July 29, 2008

Chris Rhomberg. "White Nativism and Urban Politics: The 1920s Ku Klux Klan in Oakland, California." Journal of American Ethnic History 17.2 (1998): 39-55.

Rhomberg describes an ascendent white, Protestant middle class in the Oakland of the 1920s. The Klan became a vehicle for this political capital, using Oakland Klan no. 9 to place their candidates in positions of power: mayor, sherriff, jailor, commissioner of streets, until the corruption that marred the previous administrations became just as rampant with them. Their power was such that District Attorney Earl Warren (later of the Supreme Court) had to use the press to change public opinion rather than taking the Klan head-on in the courts because "[e]ven at this time, Klan legitimacy in Oakland was high enough that Warren feared that the Klan members on the Alameda County Grand Jury would refuse to indict fellow Klansmen" (49).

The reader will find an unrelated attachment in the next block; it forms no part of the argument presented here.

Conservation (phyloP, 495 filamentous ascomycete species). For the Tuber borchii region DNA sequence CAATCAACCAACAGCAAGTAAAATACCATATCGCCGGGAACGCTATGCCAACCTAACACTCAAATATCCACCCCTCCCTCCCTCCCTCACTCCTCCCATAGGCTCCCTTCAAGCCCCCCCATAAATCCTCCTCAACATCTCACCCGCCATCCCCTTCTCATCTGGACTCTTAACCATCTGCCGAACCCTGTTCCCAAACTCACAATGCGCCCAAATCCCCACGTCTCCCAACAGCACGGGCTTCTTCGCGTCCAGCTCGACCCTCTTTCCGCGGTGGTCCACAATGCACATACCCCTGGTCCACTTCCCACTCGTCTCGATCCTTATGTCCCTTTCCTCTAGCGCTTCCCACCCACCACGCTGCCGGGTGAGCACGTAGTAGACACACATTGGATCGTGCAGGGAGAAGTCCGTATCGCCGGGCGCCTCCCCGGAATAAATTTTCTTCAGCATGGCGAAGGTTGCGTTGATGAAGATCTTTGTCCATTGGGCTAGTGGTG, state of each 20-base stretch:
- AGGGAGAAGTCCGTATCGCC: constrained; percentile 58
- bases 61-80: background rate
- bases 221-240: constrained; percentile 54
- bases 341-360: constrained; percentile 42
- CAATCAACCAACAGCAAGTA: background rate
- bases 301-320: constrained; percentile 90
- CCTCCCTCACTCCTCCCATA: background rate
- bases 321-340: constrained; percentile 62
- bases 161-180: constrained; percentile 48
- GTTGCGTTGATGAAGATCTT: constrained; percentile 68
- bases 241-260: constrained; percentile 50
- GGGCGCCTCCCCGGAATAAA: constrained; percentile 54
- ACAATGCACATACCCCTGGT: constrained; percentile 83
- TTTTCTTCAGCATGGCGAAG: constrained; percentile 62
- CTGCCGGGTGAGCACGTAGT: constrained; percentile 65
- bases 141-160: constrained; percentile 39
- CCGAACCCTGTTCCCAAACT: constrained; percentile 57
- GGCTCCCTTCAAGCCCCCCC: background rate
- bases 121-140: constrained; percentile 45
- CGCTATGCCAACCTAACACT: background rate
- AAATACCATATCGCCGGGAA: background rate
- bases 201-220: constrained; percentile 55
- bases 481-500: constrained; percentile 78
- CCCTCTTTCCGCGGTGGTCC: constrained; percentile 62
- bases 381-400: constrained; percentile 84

Post a Comment

<< Home